Pesticides and pollinators. Is it possible to ever use these two words together without a mass debate ensuing? On a rudimentary level it appears that only two groups are involved in this debate, and it seems as if they are on polar ends of the “saving the pollinator” spectrum. The scenario is often illustrated as the proponents of bee health lobbying for certain pesticides to be banned because it has been shown in some laboratory tests to be hazardous or it has been banned elsewhere, while the pesticide industry refuses to take their products off the market due to a lack of evidence of the so-called risk of their products.
Unfortunately, it’s not as simple as that and this picture does not cover the entire story.
We have been hearing stories about a bee-apocalypse for many years, notably in Europe since the 1990s and, to some extent, with cases of so-called “colony collapse disorder (CCD)” in the US since 2006. It makes a great headline. It is unfortunate that the facts get lost amid the controversy. The European Commission’s own report on National Apiculture Programs in the European Union shows a steady increase in the number of beehives from 11 million in 2004 to 17 million in 2018. Bee colonies die off over winter, sometimes losses are as much as 20%, and numerous other factors including weather conditions, parasites and diseases can also play a role.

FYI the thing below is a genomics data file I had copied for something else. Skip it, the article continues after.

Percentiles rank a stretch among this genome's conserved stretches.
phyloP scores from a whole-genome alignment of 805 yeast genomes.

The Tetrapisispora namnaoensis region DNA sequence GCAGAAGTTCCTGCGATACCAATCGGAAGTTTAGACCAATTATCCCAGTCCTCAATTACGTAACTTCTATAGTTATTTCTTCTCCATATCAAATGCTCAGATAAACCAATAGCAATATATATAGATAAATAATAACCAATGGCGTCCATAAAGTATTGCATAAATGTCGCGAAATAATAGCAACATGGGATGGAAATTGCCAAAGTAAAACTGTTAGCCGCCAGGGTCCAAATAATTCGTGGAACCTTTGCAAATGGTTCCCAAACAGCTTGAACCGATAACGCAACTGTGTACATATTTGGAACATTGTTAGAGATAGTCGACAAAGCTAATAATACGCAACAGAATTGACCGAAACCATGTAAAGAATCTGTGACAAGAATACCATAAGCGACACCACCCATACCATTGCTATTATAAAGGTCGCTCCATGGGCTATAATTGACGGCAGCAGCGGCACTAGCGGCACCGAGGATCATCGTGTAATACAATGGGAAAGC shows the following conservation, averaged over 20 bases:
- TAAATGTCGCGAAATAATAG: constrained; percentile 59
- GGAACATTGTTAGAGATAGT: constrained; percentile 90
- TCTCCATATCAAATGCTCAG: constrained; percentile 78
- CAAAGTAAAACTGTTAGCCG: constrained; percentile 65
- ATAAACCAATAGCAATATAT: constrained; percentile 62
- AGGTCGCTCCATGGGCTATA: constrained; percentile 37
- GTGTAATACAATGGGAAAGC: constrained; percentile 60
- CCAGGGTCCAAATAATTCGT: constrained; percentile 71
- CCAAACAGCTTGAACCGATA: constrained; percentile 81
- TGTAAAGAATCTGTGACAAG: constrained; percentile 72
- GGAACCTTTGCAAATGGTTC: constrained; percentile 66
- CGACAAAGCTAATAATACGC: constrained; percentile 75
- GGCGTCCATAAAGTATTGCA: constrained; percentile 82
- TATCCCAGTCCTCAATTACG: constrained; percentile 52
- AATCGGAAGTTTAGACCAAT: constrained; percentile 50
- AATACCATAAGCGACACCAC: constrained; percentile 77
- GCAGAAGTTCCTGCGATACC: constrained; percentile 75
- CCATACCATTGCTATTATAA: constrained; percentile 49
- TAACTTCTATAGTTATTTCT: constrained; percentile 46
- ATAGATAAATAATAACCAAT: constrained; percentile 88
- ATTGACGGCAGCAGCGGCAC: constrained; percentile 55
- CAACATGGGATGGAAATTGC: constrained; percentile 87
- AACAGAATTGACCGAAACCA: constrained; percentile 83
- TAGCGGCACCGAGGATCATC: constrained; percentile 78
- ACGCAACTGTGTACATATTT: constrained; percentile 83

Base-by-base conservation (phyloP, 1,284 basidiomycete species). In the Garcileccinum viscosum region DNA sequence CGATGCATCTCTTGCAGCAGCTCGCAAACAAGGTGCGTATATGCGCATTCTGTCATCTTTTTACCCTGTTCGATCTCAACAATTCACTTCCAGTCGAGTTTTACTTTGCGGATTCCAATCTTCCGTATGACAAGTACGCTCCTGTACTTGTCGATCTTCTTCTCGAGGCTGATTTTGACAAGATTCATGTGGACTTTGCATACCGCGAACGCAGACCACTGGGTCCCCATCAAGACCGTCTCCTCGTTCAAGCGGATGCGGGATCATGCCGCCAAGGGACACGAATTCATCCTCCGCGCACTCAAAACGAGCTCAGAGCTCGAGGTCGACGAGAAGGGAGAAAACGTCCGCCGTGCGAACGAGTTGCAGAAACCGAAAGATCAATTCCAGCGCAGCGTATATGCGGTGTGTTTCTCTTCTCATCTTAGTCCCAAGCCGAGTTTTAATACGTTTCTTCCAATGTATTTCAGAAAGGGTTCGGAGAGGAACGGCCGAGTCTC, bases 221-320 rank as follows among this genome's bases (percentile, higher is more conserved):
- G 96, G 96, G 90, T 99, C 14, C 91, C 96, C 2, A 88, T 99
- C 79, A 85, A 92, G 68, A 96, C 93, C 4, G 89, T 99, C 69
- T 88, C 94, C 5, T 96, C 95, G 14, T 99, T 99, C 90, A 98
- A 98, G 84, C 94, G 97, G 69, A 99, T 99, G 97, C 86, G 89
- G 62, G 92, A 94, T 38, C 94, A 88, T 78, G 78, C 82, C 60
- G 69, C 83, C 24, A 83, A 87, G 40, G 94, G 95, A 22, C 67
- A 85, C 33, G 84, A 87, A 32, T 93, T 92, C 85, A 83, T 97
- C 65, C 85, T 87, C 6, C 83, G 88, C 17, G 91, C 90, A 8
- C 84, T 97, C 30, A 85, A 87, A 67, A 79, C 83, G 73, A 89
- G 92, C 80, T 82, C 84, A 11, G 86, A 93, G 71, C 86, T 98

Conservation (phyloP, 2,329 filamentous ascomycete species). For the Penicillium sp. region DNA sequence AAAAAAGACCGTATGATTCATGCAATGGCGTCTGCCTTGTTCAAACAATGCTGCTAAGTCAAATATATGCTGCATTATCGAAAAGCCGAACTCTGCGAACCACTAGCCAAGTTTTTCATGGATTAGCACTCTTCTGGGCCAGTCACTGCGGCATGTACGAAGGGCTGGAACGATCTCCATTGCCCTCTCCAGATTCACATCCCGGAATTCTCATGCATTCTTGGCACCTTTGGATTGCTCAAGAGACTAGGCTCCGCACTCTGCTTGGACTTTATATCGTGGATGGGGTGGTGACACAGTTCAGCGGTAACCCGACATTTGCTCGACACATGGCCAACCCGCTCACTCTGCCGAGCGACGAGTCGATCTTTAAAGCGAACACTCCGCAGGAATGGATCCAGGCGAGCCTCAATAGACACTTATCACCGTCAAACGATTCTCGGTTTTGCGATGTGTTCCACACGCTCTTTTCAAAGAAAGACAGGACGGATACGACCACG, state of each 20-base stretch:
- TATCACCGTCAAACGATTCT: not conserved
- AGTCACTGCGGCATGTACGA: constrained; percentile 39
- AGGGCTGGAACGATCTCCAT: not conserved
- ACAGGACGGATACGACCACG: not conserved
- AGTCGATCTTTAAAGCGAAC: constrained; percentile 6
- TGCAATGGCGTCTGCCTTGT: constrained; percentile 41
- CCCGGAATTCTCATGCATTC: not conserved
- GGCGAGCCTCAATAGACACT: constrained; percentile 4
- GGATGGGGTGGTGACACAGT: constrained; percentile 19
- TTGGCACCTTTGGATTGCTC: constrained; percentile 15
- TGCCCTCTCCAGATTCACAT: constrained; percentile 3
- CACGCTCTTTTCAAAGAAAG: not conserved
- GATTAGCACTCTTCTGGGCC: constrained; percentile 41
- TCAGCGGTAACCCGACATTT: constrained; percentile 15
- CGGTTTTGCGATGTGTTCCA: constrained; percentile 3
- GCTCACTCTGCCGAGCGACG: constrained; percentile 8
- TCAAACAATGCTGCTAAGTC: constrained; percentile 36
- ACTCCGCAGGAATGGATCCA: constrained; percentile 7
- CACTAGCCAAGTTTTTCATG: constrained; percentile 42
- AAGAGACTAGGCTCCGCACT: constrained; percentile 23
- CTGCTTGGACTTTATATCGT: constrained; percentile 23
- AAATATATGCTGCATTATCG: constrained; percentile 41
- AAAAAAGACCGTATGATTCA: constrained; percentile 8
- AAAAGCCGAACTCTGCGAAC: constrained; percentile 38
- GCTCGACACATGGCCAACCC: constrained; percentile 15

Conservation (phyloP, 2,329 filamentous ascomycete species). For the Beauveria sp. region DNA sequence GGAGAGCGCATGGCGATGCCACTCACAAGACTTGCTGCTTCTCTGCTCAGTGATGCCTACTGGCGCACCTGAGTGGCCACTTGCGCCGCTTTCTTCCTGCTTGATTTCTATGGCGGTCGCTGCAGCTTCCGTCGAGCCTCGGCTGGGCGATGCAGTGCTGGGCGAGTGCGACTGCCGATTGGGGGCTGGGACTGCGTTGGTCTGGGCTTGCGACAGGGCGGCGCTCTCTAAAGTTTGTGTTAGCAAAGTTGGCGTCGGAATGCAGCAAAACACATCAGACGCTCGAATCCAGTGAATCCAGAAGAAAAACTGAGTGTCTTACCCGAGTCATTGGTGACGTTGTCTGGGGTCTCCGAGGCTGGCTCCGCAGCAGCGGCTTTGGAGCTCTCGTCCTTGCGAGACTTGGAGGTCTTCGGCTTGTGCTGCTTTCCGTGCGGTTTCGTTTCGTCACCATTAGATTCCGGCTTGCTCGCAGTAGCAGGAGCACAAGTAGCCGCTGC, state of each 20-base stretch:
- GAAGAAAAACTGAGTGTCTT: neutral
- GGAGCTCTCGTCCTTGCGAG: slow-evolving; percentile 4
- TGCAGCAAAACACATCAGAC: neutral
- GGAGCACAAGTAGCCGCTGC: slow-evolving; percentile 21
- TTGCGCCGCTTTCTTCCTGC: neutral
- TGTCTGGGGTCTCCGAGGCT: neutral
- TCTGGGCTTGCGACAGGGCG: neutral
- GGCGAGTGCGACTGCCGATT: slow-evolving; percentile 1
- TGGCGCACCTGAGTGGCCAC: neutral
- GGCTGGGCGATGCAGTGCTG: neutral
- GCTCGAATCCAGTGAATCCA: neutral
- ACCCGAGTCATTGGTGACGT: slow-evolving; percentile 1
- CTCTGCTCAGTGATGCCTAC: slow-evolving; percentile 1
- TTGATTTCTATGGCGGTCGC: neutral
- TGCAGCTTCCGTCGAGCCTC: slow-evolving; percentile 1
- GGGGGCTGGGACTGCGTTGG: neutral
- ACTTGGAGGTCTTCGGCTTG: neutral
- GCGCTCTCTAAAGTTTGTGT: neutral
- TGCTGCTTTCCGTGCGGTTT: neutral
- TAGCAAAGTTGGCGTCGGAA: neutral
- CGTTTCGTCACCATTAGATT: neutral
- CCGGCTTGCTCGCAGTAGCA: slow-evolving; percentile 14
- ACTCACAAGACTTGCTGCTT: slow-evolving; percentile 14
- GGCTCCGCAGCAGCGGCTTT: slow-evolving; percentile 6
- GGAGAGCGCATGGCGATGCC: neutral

So how then does one go about getting the facts straight? The answer lies in the simple, yet significant concept of context. Let us use the example of agricultural remedies collectively known as neonicotinoids. Neonicotinoids (or “neonics”) and pollinators have been getting a lot of attention lately as recent reports have shown neonics to be harmful to beneficial insects. There are plenty of considerations that contribute to showing why context is important in this regard, however for the purpose of this article, we will focus on only three of these. The first is to put the research environment into context, second the concept of hazard versus risk and thirdly, to examine regulations and the agricultural environment.
Let’s start off with the research environment. Numerous laboratory studies have shown that neonics can cause various adverse effects upon bees under particular conditions. But how relevant are those conditions in real life? In fact, there are no studies that show such negative impacts of sub-lethal effects of correctly applied neonicotinoids on honeybee colonies under field-realistic exposure conditions. For scientists to draw conclusions or extrapolate results from laboratory exposure studies and assuming they reflect behaviour following field use, or not testing their hypotheses of toxicity in field conditions, is not scientifically plausible. It would be the same as saying, for instance, in these laboratory tests it was shown that bleach is highly toxic to humans, therefore, the use of bleach kills humans. Some would even go as far as saying the bleach industry is making millions by selling bleach that kills humans. See the difference? This example nicely leads us to the next consideration, namely hazard versus risk.